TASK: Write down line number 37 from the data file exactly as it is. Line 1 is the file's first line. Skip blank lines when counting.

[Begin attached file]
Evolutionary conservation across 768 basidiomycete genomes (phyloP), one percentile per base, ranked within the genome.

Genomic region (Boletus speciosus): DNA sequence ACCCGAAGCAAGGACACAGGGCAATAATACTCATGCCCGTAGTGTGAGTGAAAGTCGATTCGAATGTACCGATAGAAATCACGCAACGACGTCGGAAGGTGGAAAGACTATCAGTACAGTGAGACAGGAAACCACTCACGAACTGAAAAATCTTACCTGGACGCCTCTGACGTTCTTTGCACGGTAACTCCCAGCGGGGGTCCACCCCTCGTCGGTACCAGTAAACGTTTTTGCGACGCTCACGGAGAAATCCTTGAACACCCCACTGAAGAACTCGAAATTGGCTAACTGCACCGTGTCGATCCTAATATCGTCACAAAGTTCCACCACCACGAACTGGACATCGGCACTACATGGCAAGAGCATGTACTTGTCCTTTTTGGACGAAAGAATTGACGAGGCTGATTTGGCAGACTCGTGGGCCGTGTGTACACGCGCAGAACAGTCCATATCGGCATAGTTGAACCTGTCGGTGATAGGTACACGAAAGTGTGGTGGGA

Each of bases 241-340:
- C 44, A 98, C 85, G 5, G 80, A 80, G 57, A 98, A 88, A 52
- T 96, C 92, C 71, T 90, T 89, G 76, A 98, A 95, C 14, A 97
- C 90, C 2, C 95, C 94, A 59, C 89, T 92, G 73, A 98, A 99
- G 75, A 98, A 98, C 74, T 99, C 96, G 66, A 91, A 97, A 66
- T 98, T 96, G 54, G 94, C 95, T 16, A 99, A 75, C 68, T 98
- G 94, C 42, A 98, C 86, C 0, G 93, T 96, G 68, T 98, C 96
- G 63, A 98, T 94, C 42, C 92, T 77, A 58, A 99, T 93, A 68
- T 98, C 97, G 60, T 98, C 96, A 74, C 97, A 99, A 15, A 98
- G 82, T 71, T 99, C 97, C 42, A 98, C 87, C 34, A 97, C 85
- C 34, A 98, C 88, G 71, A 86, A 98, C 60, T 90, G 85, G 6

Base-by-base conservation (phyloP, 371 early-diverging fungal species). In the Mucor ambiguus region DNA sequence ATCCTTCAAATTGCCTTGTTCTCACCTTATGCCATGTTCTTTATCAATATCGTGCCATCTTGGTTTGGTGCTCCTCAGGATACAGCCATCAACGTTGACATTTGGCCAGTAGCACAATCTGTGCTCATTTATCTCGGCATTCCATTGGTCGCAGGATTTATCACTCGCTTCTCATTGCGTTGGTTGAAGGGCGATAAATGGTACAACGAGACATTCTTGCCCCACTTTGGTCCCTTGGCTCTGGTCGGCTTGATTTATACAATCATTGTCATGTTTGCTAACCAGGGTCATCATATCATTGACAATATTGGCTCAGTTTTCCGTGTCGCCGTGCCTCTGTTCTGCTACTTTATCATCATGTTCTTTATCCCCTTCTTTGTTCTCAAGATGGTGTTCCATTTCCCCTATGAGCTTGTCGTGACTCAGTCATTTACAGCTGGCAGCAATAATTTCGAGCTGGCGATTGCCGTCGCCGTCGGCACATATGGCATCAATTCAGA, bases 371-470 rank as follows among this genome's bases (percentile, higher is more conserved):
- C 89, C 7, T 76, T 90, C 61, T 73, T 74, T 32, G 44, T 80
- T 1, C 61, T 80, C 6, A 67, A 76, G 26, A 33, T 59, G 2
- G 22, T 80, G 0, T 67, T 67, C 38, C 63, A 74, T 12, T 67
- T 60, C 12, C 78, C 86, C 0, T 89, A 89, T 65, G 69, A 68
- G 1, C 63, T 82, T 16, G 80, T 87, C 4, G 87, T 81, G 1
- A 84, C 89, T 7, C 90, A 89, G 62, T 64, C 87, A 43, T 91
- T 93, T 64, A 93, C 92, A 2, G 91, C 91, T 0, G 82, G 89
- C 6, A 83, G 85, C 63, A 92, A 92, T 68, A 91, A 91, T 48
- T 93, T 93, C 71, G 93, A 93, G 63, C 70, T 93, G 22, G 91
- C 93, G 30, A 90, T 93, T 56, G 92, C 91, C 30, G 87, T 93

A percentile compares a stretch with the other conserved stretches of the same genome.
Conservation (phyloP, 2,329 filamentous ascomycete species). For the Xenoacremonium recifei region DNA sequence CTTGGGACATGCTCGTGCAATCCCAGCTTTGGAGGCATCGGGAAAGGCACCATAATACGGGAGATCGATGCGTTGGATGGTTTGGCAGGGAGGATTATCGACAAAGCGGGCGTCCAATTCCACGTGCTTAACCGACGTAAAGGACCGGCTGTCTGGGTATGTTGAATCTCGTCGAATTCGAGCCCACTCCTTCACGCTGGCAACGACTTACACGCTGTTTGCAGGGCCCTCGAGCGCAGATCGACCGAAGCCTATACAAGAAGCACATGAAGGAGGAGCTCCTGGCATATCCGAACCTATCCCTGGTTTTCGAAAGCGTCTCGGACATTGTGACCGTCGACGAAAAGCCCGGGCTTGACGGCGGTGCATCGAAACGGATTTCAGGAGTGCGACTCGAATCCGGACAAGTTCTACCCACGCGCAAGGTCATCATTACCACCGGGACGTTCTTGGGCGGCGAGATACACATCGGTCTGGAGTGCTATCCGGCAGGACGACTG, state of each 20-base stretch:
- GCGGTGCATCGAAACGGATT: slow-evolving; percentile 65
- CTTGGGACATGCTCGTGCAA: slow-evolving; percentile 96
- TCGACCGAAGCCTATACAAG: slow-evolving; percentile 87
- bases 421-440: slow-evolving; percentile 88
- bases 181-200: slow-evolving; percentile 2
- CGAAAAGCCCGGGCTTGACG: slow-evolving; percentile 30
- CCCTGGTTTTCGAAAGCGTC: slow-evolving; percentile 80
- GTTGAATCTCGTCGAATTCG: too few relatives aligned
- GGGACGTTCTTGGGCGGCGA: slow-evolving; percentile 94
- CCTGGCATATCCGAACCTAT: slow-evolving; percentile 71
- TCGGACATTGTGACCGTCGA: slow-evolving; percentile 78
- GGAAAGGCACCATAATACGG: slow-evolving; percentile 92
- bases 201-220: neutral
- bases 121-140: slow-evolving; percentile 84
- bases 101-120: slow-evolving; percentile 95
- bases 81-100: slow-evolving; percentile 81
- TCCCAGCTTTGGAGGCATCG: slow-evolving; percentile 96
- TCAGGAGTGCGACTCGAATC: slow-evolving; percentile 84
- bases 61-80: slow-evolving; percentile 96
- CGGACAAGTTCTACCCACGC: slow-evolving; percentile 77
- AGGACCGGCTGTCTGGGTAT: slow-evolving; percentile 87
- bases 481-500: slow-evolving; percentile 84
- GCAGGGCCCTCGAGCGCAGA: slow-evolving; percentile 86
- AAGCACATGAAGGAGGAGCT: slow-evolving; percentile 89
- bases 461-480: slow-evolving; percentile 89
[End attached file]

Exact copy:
- TCGGACATTGTGACCGTCGA: slow-evolving; percentile 78